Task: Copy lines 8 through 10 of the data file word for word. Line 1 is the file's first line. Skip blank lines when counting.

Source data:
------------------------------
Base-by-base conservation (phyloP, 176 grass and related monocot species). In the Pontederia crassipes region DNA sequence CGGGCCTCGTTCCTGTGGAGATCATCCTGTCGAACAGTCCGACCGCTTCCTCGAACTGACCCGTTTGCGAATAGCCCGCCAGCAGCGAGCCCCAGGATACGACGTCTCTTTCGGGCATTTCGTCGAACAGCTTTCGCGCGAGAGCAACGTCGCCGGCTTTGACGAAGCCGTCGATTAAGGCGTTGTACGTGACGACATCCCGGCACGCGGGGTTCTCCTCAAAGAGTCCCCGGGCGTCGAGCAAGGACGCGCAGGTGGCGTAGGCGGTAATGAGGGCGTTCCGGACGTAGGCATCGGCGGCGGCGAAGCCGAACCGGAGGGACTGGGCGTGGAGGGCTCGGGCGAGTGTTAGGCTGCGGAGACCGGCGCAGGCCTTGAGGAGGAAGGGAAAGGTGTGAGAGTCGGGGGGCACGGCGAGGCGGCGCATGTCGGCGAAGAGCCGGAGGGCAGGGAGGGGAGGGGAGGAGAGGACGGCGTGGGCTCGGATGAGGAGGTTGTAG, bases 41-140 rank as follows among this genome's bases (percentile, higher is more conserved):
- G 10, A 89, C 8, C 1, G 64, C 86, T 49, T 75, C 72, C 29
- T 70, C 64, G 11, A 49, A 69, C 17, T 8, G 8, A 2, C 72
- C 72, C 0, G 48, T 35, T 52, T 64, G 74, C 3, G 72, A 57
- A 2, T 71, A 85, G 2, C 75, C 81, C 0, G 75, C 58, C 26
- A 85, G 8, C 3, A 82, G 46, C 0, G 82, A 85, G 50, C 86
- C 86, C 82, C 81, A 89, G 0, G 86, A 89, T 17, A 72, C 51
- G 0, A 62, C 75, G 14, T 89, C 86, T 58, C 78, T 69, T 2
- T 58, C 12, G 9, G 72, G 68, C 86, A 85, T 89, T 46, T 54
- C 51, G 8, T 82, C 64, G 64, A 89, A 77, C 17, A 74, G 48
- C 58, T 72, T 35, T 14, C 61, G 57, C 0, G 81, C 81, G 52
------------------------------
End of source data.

- G 0, A 62, C 75, G 14, T 89, C 86, T 58, C 78, T 69, T 2
- T 58, C 12, G 9, G 72, G 68, C 86, A 85, T 89, T 46, T 54
- C 51, G 8, T 82, C 64, G 64, A 89, A 77, C 17, A 74, G 48